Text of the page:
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Old 12-19-2015, 09:31 AM   #41
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Can you say Karma is a bitch?
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Hopefully he will make a fellow prison mate a fine little bitch.

Going bankrupt and contracting HIV. Now that's Karma.
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Old 12-19-2015, 09:35 AM   #42
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Perhaps they should impose limits on drug profitability like they do on health insurers (minimum loss ratio requirement).
Or they could eliminate the requirement for years of expensive drug trials and also eliminate liability for side effects from the drugs.

I am sure if a drug maker did not have to spend 4B to 10B to bring a single drug to market they would be willing to sell much cheaper.
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Old 12-19-2015, 10:09 AM   #43
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The iPhone would never be invented if it could not be sold for a profit.
Comparing an iphone vs life saving drug?
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Old 12-19-2015, 10:48 AM   #44
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Comparing an iphone vs life saving drug?
Perhaps we need a lot more government money funneled into drug discovery if we want to claim possession of these inventions.

We are essentially saying the private market has failed if we put significant caps on drug prices.

I guess we could have taxpayers fund phase I to phase III trials and also be responsible for future lawsuits if a drug passes trials but is later found to have problems. The drug makers would just be a factory and the government could set the price as low as they wanted.

Investors would stick to funding I-phones and restaurants and electric cars.
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Old 12-19-2015, 11:57 AM   #45
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Or they could eliminate the requirement for years of expensive drug trials and also eliminate liability for side effects from the drugs.

I am sure if a drug maker did not have to spend 4B to 10B to bring a single drug to market they would be willing to sell much cheaper.
Well, there is a delicate balance between being prudent and being careless. I don't know enough about the process (even though a friend works in pharma in drug development and I see what she goes through) to have an opinion whether the current process is too conservative or not, but given the way the government frequently goes overboard, it would nto be surprising if they are being too prudent.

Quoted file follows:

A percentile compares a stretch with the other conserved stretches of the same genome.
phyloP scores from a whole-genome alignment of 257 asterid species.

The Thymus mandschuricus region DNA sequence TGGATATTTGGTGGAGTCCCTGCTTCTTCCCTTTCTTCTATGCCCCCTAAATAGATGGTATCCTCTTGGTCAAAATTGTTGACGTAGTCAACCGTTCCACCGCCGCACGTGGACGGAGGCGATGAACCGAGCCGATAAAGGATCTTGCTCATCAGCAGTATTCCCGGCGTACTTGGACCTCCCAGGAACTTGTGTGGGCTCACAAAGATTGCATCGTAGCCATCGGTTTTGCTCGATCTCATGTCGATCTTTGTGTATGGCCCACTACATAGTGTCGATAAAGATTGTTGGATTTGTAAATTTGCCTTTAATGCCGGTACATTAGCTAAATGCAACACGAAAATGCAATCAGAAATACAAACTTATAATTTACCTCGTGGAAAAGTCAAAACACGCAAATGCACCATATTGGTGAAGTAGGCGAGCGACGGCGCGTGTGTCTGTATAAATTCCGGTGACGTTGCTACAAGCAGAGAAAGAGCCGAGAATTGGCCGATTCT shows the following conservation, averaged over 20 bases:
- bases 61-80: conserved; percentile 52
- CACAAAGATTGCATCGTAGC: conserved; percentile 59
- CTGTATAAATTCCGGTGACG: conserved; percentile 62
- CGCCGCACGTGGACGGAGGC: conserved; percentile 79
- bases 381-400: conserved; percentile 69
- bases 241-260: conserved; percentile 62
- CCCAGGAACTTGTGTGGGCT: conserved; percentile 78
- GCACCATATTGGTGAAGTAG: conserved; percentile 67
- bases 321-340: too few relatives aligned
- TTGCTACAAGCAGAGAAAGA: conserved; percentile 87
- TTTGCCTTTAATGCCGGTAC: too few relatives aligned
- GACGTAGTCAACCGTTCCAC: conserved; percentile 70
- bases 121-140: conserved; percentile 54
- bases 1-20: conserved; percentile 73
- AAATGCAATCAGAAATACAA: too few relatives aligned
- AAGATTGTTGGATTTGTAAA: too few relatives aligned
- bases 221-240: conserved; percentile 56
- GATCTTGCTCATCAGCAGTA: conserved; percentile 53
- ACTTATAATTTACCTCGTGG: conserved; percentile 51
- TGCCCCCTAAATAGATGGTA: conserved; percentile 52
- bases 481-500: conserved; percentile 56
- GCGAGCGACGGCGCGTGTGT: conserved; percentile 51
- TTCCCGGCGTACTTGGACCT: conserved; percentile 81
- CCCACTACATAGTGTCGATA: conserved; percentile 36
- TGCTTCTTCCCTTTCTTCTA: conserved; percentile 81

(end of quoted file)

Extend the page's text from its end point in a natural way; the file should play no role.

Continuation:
Note that I would expect the drug makers to recover their costs and make a profit, just not an excessive profit. For some drugs that may still mean that they are still very expensive because of high development costs.
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Old 12-19-2015, 12:23 PM   #46
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Remember that the drug he sold for $750/pill is 62 years old and is no longer under patent. In India, it costs 10 cents a pill. There aren't a lot of people in the U.S. who will need the drug: those with toxoplasmosis, usually AIDS, pregnant women, and congenitally infected newborns, who can be treated even in the womb by treating the mother, which is most desirable for improved outcome.

This isn't about research dollars for new meds, it's about price gouging AIDS patients and pregnant women to treat a life and brain threatening infection.

Wrong is wrong. May the man rot in hell, or at least in prison.


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Old 12-19-2015, 12:52 PM   #47
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Remember that the drug he sold for $750/pill is 62 years old and is no longer under patent. In India, it costs 10 cents a pill. There aren't a lot of people in the U.S. who will need the drug: those with toxoplasmosis, usually AIDS, pregnant women, and congenitally infected newborns, who can be treated even in the womb by treating the mother, which is most desirable for improved outcome.

This isn't about research dollars for new meds, it's about price gouging AIDS patients and pregnant women to treat a life and brain threatening infection.

Wrong is wrong. May the man rot in hell, or at least in prison.